Metaphors for Marriage When You Have Chronic and Mental Illness

I once heard a foolish preacher tell a bunch of teenagers, of all people, at a youth rally that marriage is like a fragile baby bird. Maybe this is true if the couple is neurotypical and teenagers, but the analogies that come to my mind are a bit more dramatic and dangerous. My husband is on the spectrum, and I have PTSD, among other issues on top of my chronic pain. Everyday life in our marriage feels more like an action movie sometimes than sweet little delicate birds.

With that information, here are my metaphors for marriage:

1. Marriage is a trip to MordorĀ  and each of you takes turns being Frodo or Sam.

2. Marriage is a trip to get the soul stone but you figure out a way that neither of you dies (because love) and you both agree to enchant some regular rock there to bring back to the Avengers ( because one of you has magic powers and one of you is a rogue).

3. Marriage is that 80’s song The Promise. Everyday. And you’re in the closing Napoleon Dynamite scene with the tetherball that features that song.

Can anyone else think of other analogies?


After all, love is a battlefield.

Honeymoon Glamping

The small cabina on the Pacific coast of Costa Rica where I honeymooned with Bear.
Literal tent bathroom.

My honeymoon to Puntarenas, Costa Rica was my first time out of the country. I know, I know. I’m not a modern woman. But I never had the cash to fly, not to mention airports gave me anxiety poos.

I was formally diagnosed with full-on lupus three days before my wedding and four days before my honeymoon. Bear booked a rustic resort in the jungle on the beach in Costa Rica in early July, before I had my first bad pain flare. We still believed we could do anything, and we still can!

The honeymoon really was proof of that.

By “rustic”, I didn’t really know what he meant. I grew up camping with friends and family. Surely he knew that honeymoons were luxurious and romantic. But I was wrong. Wrong about that, I was.

We strolled up to our beachfront cabina and I noticed there was a tent attached to it, then the size of the cabina. Entering the cabina I would say it was about a foot around three sides of a queen size bed.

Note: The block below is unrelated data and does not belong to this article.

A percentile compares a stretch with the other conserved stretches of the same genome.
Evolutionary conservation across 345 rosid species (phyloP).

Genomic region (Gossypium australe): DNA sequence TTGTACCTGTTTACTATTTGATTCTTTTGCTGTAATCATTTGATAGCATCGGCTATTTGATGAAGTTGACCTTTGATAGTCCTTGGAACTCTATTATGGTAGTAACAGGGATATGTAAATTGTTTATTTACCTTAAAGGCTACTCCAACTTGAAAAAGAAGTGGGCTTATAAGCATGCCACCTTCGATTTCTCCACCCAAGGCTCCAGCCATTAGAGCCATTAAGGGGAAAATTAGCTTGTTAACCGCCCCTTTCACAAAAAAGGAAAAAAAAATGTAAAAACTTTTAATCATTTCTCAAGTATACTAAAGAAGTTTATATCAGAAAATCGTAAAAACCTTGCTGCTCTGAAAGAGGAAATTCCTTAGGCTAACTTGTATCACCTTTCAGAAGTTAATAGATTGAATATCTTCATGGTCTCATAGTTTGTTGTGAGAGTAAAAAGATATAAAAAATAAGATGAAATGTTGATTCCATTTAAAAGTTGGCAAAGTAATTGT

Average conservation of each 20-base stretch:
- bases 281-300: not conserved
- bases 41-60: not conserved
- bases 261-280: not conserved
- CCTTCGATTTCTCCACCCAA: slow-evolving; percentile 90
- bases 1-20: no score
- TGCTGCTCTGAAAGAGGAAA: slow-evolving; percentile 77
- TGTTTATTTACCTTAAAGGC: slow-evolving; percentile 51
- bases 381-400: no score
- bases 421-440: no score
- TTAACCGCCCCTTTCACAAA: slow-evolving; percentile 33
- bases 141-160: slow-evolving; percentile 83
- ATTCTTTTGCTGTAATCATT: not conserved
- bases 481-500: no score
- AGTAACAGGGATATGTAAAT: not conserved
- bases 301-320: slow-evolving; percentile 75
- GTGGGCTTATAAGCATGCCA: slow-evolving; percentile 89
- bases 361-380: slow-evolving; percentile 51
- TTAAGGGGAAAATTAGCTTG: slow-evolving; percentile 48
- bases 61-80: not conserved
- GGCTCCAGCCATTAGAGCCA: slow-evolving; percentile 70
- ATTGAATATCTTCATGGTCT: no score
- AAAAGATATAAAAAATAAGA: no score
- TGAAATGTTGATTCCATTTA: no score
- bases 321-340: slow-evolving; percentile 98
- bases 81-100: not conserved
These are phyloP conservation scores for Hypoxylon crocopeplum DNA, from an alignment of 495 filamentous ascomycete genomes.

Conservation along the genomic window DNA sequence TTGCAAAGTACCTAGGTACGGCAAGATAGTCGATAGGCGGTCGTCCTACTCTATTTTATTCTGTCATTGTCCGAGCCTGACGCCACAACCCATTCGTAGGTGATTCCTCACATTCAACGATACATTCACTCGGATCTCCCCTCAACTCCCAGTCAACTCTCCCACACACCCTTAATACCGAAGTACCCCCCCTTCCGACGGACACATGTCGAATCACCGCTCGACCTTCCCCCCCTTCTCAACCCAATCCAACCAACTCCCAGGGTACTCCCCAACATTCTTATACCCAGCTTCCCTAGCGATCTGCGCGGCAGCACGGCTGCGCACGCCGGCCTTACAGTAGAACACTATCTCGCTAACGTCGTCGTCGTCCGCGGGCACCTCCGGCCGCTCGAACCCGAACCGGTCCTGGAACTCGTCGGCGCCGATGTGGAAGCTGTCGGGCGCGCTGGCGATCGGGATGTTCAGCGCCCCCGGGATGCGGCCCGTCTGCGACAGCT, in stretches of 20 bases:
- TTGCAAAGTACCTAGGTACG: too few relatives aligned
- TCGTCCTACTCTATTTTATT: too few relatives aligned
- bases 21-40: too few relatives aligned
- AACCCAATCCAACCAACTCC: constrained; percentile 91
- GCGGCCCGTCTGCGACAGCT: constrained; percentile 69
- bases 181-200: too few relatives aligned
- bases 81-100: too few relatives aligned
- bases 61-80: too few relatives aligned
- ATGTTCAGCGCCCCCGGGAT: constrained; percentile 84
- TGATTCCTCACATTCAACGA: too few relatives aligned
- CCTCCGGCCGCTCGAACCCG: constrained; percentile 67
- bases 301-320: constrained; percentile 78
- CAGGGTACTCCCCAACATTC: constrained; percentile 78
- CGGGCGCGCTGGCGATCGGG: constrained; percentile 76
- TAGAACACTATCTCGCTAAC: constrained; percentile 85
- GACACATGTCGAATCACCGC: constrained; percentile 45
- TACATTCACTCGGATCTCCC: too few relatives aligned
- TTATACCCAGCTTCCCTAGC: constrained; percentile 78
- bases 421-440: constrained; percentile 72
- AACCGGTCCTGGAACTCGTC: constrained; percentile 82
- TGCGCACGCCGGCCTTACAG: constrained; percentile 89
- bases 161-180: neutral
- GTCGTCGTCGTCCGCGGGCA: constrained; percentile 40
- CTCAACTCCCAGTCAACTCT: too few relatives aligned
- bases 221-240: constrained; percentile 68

For many people this would be the ultimate relationship test, and I must say we passed it with flying colors.

Not that it was never rocky, two people being in such cramped quarters, but we had fun with it. But the biggest lesson I learned about marriage started here:

A big fat turd lie I grew up believing was that men are the head of the household and therefore must be relied upon, thus they know everything. This is a horrible, nasty lie because men are human beings who can get pick pocketed on a tourist boat, screamed at on an airplane, and have meltdowns in the middle of the pacific ocean. You, as a woman generally fully in tune with your magnanimous faults and very aware of how dangerous the world is, run security on his ass and he runs intel on your emotional and physical needs. This is how you get out of the safest Latin American country alive laughing and having fun.

I had to grow up a lot on the honeymoon because I realized I had the right, and the responsibility, to keep my sweet husband out of danger because my dangerdar was higher tuned than his. I wasn’t supposed to be a help-meet lamb in the kitchen as I may have consciously or subconsciously led to believe, I was actually his security guard. He was, on the other hand, responsible for getting my needs met when I couldn’t walk for more than ten minutes, requesting wheelchairs at airports (seriously go team here), and being a great travel nurse.

But these lessons were ultimately all laughable and fun. They’ll make great stories down the line and anyone who volunteers friendship will hear about them. My next few blog posts will be about the honeymoon and its depth, as I process it and get over jet lag.

I hope you all had happy holidays, whether you were at home or by the sea, or at home by the sea.

May you all have giggles and light.